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New York Film Fest: Kathryn Bigelow's small film on a big topic

New York Film Fest: Kathryn Bigelow's small film on a big topic
At the New York Film Festival, director Kathryn Bigelow premieres a three-minute animated film about elephant poaching. (Annapurna Pictures)

In her recent work, director Kathryn Bigelow has shown a flair for the maximal, taking on epic characters and big subjects such as the futility and meaning of foreign wars. "Zero Dark Thirty" was a nearly three-hour look at a globe-hopping quest over the course of years. "The Hurt Locker" found a man on a tense, Sisyphean journey into and back into conflict-ridden Iraq. Both were neo-verite affairs meant to make the viewer feel the grit and hot breath of war.

Her new film is, in one sense, the opposite of all that. "Last Days," which just premiered at the New York Film Festival, is a three-minute ditty — animated, no less — that takes on the sad subject of elephant poaching in Africa.

But the film is also of a piece with those Oscar-decorated triumphs. Like "Zero Dark Thirty" and "The Hurt Locker," "Last Days" has a filmmaking rigor. The story is told backward, "Memento"-style, a neat formal trick that also comes with a wordplay payoff. And like her other features, it traces the unexpected tentacles of fundamentalism; as we're told, the global demand for tusk trinkets not only gives poachers an incentive but it also funds violent groups including Boko Haram and the Lord's Resistance Army.

"I guess 'The Hurt Locker' is an informational film about an underreported subject, and this is an informational film about an underreported subject," Bigelow, characteristically understated in assessing her own work, said in an interview.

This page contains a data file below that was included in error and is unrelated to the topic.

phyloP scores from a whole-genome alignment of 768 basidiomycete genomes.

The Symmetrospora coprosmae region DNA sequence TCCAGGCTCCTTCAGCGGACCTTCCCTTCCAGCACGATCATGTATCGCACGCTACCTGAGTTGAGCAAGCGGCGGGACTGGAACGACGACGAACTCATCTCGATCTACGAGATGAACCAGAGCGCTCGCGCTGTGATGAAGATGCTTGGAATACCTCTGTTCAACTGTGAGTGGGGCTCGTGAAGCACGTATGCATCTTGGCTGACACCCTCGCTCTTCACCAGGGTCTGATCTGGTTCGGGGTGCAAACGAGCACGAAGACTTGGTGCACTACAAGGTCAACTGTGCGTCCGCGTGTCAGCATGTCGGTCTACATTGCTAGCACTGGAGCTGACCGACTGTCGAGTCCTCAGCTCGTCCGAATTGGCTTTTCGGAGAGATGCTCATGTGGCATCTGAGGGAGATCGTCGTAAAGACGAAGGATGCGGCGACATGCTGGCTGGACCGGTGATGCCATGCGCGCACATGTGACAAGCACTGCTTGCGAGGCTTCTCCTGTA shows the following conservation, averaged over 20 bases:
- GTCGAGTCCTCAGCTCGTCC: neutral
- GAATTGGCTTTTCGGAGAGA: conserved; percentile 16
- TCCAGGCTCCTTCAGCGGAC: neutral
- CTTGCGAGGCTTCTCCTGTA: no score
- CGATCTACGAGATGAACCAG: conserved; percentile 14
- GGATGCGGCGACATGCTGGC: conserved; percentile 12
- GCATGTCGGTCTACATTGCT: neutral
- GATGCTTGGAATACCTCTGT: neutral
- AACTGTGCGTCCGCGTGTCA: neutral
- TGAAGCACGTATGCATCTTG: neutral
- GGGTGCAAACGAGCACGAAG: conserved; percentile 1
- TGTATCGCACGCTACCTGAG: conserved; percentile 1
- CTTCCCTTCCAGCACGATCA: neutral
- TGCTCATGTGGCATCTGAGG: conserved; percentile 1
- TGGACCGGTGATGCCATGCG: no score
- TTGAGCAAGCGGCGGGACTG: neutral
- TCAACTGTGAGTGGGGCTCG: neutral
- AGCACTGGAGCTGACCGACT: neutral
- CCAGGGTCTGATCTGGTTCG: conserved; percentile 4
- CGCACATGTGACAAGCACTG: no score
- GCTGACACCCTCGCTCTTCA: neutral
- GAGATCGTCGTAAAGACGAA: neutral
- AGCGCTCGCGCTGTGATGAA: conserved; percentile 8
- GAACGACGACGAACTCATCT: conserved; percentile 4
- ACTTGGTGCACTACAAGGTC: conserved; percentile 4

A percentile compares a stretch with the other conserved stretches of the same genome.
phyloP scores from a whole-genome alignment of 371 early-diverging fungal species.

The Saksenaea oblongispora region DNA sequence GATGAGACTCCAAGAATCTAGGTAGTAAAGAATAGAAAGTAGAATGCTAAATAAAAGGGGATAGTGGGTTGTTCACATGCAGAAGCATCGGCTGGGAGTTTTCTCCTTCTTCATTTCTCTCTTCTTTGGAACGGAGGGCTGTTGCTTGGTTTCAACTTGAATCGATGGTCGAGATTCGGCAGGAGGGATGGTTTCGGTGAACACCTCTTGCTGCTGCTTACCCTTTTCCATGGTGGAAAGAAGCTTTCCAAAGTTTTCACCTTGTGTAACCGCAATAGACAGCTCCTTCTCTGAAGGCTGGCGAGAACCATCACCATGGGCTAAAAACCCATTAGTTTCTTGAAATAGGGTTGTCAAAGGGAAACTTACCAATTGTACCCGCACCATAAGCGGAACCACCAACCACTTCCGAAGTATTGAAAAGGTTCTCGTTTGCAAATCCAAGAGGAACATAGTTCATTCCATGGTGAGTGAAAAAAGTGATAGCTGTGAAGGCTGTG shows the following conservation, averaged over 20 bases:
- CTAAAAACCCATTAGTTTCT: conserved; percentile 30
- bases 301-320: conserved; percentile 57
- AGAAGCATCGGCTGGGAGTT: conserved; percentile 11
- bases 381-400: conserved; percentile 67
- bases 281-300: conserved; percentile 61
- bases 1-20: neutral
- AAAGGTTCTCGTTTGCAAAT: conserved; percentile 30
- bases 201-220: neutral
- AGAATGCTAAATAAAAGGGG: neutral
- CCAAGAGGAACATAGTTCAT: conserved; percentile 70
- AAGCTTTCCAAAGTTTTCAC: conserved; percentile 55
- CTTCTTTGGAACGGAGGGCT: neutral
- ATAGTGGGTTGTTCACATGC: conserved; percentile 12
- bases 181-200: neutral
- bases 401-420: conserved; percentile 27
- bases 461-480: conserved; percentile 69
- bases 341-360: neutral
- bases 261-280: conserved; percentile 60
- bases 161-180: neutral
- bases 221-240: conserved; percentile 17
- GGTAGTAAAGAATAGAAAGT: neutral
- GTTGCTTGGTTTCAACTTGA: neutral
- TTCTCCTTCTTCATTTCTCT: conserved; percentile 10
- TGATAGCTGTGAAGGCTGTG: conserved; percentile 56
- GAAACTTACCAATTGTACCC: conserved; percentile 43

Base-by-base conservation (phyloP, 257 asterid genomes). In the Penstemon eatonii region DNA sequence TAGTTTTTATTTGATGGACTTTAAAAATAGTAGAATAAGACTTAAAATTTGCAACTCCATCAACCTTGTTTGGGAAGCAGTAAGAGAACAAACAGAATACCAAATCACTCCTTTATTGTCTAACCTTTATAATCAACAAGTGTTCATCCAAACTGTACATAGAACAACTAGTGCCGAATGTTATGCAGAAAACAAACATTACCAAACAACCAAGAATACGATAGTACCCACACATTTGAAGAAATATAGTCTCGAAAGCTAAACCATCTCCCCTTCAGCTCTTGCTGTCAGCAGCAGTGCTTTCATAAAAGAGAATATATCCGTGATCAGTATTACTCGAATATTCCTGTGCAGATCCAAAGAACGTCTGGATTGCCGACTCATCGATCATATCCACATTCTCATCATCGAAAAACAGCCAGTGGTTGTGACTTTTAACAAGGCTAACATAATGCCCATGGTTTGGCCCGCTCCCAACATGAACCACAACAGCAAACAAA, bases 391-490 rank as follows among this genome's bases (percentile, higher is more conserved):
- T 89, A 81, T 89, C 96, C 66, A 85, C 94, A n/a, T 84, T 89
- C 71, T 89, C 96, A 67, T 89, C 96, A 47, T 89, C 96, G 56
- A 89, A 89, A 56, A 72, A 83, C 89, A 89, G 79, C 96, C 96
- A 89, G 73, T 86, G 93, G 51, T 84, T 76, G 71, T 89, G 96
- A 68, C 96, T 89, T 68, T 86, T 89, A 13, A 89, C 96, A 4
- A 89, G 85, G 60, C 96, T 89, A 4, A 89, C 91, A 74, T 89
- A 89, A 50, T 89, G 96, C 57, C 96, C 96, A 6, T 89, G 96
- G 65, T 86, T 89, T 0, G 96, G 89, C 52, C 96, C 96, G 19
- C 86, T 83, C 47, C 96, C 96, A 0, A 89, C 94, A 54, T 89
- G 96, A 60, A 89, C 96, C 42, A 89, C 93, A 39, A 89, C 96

The idea for the film occurred to Bigelow after meeting Hillary and Chelsea Clinton at a Clinton Global Initiative event. The Clintons described a trip to Africa in which they learned of a slaughter by cyanide poisoning of elephants in the wild. Bigelow decided to make a film.

She opted, though, to make it animated instead of live-action to offer a "mediated layer" between the viewer (and herself) and the horrible cruelty of poaching. She also said she contemplated a full-length feature but felt there was no time; as she notes in the film, with nearly 100 elephant killed every day, some experts predict elephants in the wild will be extinct in as few as 11 years.

Instead, she and writer Scott Z. Burns (with "The Bourne Ultimatum" as a writing credit and "An Inconvenient Truth" as a producing one, no stranger to big global entertainment and socially conscious causes) worked with a team of animators and other creative people over nearly a year, slipping in the work among other projects.

Last weekend, Bigelow gave the film its debut at the New York festival and brought out a team of activists and even a prosecutor to talk about the problem, some of whom noted that, since elephants are loyal creatures and literally big targets, slaughtering them in the wild is a particular act of cruelty.

Bigelow said that she hoped "Last Days" would galvanize those both more and less interested in animal rights. "These elephants are ATM machines for these groups," she said, even as she noted that "we are no longer on a slowly gentle downward slope. We are at the end days of the world's largest terrestrial beast."

With plans for a potential online rollout as well as other events at festival appearances, Bigelow and  producer-financier Megan Ellison (the two also collaborated on "Zero Dark Thirty") hope that the movie will spread the word and prompt activists and citizens to object to the tusk trade on multiple fronts.

"Last Days" is notable from a filmmaking perspective too. With feature films time-consuming and hard to finance — and with new digital platforms offering more distribution flexibility than ever — the film shows that there are other ways for directors and their fans to get fixes between projects. ("Twilight" shorts are, in their own way, an example of this.) For fans of Bigelow, "Last Days" will prove a compelling taste of the director's work as she develops a movie about the rescued soldier Bowe Bergdahl and an adaptation of the nonfiction post-9/11 shooting-spree book "True American."

"Sadly there's no way to make extinction go backward," the film reminds us via on-screen text at its conclusion. Movies like "Last Days" make sure the cause, and Bigelow's career arc, keep moving forward.

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